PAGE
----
Went into the University for the first time

I went into the university for the first time today. It is less than a kilometer from the apartment. I had to go there to finalize certain documents regarding my accomodation. I arrived at the university during the lunch time and hence I had to wait for a couple of hours for the office staffs to return. During the time, I roamed around the campus. The place is aesthetically pleasing, however, it is pretty small, especially since where I did my bachelor's, IIT Patna, had a campus spread across over 500 acres. I also went to the nearby Lidl to get a few frozen pizzas. I had that for lunch, evening snack and dinner. I had thought about cooking something for dinner, but I felt a bit lazy to do the same. However, I did modify the last frozen pizza by adding some mushrooms, pizza sauce and pepper. I think this could be a good trick moving forward - buy a few frozen pizzas and chopped vegetables from Lidl and fuse them. I think this would make the pizzas a bit more healthier and the effor

Estimating the value of Pi using Monte Carlo Method

The very first moment I was shown this, I was amazed. Estimating something using random events is pretty amazing. The first time I did this in MATLAB, but now, I think I will attempt to do the same in JavaScript.

The undelying concept of Monte Carlo Method is to use randomness to determine the value. The method is often used to solve problems that are hard to determine exactly, when there is enough statistical data available.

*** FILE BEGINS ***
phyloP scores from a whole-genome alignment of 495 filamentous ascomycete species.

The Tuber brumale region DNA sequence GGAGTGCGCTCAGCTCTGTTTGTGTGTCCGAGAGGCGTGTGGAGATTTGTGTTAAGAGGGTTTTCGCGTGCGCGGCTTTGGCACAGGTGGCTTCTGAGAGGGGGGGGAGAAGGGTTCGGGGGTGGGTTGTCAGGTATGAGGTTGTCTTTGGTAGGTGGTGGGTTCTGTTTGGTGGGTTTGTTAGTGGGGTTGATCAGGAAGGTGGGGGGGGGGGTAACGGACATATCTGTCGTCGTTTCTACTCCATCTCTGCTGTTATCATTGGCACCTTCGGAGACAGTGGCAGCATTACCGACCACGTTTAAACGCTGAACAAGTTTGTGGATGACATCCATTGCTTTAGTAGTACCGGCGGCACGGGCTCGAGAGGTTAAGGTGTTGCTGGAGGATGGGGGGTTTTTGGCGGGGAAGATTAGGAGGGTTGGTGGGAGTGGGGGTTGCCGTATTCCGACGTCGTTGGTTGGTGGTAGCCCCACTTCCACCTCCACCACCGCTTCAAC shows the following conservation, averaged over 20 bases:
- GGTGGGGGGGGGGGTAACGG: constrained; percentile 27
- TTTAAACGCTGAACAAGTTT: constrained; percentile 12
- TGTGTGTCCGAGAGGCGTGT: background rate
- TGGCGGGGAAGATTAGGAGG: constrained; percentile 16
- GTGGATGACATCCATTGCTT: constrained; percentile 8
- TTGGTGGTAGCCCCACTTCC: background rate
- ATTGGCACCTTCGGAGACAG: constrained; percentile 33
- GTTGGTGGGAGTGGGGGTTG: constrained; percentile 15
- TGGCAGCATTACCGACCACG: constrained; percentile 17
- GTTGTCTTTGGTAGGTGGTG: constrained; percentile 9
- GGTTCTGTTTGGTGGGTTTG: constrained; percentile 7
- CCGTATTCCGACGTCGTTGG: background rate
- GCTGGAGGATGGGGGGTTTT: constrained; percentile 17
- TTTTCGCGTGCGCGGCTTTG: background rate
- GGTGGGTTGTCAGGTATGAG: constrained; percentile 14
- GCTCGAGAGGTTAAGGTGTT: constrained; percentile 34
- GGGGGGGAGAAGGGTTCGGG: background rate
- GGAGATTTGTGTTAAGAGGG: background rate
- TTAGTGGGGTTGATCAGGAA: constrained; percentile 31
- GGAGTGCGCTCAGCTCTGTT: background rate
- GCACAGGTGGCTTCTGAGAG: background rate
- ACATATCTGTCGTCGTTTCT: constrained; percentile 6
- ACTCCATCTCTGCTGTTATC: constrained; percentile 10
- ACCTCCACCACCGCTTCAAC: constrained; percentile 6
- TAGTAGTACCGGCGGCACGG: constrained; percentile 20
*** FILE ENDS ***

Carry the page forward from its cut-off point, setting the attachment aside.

Let us define a square centered at the origin with side of length 2. A circle centered at the origin is inscribed in this square.


The assumption that we are using in this method is that if we randomly take a few points within the square, the ratio of the number of points that falls within the circle to the total points taken is equal to that of the area of the square and the circle. That is,

Area of square / area of circle = totalRandomSamples / totalPointsInCircle
Let us write a JavaScript program that could do perform this with a huge number of random sample points generated on the go. To check if the generated point lies within the circle or not, we use pythogoras theorem to calculate the distance from the center.

var squareSide = 2;
var circleRadius = squareSide/2; 
var totalRandomSamples = 100000;
var totalPointsInCircle = 0; 
for(var i = 0; i < totalRandomSamples; i++){
    // A random point contained within the square
    var newX = Math.random() * squareSide - squareSide/2;
    var newY = Math.random() * squareSide - squareSide/2;
    // Check if the new coordinate is inside or outside the circle
    if(Math.sqrt(newX * newX + newY * newY) < circleRadius){
        totalPointsInCircle++;
    }
// Area of square / area of circle = totalRandomSamples / totalPointsInCircle
// (squareSide * squareSide) / (pi * circleRadius * circleRadius) = totalRandomSamples / totalPointsInCircle
var pi = squareSide * squareSide * totalPointsInCircle / (circleRadius * circleRadius * totalRandomSamples); 
console.log(pi);

The value of 𝜋 calculated using the method may vary everytime one runs the code. If you wish to improve the accurace, you can increase the number of Random Samples being used. Also, a better algorithm for generating random points may also be used.

I find that the value calculated is usually within 1% accuracy. The fact that this method simply uses cartesian coordinates to calculate 𝜋 is something that blew my mind.

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